Since the rubber boa is a slow creature. So, it tends to seek prey which is also defenseless such as baby moles, mice, or voles that are still in the nest.
The modus operandi is similar to that of other boas. They suddenly grab the prey, wrap its body, and squeeze it. This causes the animal to suffocate and die within a few seconds.
Also, when the rubber boa preys on baby mice or rodents it uses the tail as a weapon to scare the mother, while it swallows the nestling. Almost all rubber boas will have heavily scarred tails from bites made from the mother rodent who tries to protect its babies.
Rubber boas are very versatile, but they are ghastly slow.
Not only do they hunt on the ground, but they are also able to climb trees, burrow into the ground and even catch prey in the water, which enables them to have a diversified diet and ensure steady availability of food.
Besides rodents, other mammals that are consumed by the rubber boa include small lizards, nestling rabbits, small birds, bird eggs, other snakes, bats, small chipmunks, squirrels, and salamanders.
Are Rubber Boas Dangerous?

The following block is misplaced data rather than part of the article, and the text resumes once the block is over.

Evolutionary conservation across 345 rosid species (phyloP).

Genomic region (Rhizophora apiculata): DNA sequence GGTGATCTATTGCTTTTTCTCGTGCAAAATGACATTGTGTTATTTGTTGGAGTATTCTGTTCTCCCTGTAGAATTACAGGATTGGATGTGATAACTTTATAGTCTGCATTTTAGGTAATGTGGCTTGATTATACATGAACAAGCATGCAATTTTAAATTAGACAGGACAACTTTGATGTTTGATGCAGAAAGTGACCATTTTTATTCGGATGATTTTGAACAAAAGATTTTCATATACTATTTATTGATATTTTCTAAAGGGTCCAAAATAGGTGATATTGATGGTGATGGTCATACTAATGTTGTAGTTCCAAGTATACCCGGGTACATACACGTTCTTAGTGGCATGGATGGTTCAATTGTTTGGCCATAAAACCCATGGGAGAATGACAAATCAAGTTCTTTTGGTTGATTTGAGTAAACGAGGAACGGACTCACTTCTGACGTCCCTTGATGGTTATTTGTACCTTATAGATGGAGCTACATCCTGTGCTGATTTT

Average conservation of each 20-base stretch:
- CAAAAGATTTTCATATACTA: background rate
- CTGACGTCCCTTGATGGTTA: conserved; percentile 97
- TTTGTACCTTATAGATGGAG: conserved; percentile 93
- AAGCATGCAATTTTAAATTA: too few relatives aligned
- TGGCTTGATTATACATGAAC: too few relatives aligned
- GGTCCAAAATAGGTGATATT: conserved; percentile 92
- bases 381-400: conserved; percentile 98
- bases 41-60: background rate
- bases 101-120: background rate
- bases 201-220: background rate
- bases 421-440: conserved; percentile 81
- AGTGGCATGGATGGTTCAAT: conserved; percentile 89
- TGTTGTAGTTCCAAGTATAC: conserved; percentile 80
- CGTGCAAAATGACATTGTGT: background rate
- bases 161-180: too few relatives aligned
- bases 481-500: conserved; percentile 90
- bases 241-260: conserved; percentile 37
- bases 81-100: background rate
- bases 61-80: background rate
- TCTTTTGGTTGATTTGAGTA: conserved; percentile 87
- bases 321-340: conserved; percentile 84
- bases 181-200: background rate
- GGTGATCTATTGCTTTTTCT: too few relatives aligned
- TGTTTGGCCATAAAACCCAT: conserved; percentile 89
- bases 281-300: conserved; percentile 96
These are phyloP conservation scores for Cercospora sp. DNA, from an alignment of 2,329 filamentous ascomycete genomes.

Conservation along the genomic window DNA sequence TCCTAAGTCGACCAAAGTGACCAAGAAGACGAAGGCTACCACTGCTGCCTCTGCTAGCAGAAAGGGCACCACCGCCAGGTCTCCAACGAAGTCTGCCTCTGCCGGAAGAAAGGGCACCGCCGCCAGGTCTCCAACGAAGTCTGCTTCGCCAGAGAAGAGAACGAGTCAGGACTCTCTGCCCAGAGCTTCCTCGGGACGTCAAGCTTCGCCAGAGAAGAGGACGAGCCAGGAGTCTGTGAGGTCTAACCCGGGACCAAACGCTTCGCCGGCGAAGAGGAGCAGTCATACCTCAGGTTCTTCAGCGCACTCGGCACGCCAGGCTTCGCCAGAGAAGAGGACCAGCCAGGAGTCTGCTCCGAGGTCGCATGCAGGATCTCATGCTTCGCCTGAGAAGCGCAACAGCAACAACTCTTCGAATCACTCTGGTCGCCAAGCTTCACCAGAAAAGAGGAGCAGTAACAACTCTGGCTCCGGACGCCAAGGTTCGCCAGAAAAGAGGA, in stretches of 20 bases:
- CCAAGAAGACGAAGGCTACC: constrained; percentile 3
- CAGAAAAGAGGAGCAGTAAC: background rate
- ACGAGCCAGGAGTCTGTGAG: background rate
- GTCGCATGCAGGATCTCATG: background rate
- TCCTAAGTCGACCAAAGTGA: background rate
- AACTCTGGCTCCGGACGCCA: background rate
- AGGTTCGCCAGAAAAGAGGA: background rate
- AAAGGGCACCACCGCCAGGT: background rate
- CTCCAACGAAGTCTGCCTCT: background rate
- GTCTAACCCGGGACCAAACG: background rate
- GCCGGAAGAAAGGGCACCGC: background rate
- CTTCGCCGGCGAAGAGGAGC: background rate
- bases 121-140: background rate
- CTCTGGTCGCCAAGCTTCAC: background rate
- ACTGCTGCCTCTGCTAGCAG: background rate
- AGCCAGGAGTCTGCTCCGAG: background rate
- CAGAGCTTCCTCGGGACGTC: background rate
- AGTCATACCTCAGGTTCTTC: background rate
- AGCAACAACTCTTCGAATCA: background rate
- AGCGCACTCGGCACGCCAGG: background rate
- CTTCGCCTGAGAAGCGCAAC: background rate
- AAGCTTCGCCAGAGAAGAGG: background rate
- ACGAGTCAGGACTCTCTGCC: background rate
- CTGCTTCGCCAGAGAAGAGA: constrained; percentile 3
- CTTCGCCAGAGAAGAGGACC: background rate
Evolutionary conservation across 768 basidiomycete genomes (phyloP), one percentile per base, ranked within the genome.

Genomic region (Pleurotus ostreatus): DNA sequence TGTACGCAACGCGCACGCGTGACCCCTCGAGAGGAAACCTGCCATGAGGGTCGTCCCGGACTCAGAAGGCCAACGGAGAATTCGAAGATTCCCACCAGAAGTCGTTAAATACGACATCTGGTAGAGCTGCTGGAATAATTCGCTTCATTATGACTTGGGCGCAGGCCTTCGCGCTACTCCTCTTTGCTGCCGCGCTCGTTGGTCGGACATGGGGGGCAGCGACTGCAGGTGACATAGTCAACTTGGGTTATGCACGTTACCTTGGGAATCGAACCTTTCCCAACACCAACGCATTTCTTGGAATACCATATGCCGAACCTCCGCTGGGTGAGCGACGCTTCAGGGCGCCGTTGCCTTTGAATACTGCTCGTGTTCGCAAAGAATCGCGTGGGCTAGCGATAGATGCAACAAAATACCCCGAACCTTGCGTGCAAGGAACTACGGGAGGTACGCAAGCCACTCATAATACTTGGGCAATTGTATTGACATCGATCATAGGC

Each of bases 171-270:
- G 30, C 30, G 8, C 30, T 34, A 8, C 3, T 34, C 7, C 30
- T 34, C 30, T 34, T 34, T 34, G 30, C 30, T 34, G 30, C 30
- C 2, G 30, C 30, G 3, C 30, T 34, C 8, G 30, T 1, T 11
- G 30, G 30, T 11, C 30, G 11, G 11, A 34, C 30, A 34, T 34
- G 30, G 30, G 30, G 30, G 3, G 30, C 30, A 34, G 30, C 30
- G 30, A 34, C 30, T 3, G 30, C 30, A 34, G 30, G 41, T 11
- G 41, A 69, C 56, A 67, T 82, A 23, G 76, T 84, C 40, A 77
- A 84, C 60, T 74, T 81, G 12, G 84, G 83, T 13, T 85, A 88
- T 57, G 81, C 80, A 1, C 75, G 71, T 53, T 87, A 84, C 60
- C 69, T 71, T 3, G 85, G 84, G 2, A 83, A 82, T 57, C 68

No, the snake is shy and harmless.
Rubber Boas are also nonvenomous. In fact, they are one of the nicest species of snakes. If you were to find one in the wild and try to pick it up, it would likely comply and be very friendly toward you.
This species is renowned as one of the most friendly species in the world.
So much so, that rubber boas are often used therapeutically to help people conquer an irrational fear of snakes. Believe it or not, this is one of the only snakes in which there’s never been a recorded strike or bite on a human.
If a Rubber Boa were to bite, it wouldn’t hurt at all.
If anything, the bite is more like a needle prick. When frightened or threatened the snake will roll into a ball with its head tucked and tail sticking out. It is a hilariously non-aggressive snake.
Overall, handling this species is incredibly easy and you won’t have to worry about it striking you at all. Just be confident when handling them like you would any other species of snake.
Are They Endangered?
Rubber boas are not venomous snakes and are very vulnerable to the same threats faced by other species of snakes.
While they aren’t endangered and are considered “Least Concerned” by the IUCN Red List, this species still faces a few challenges as a population.
Urbanization and construction of roads in the North West and British Columbia have led to hundreds of basking boas being killed by vehicles every year.
With human development, the habitat of the rubber boa is continuously being eroded. And because these snakes are not aggressive, they are often trafficked, with many dying in captivity because of poor holding conditions.
Finally ,because the snakes have a very low reproduction rate and confined habitat, they are more vulnerable to loss of the population.
There are reports that in some places in British Columbia the population of rubber boas has been thinned. While the IUCN doesn’t think this species is at risk, Canada considers the rubber boa to be of special concern.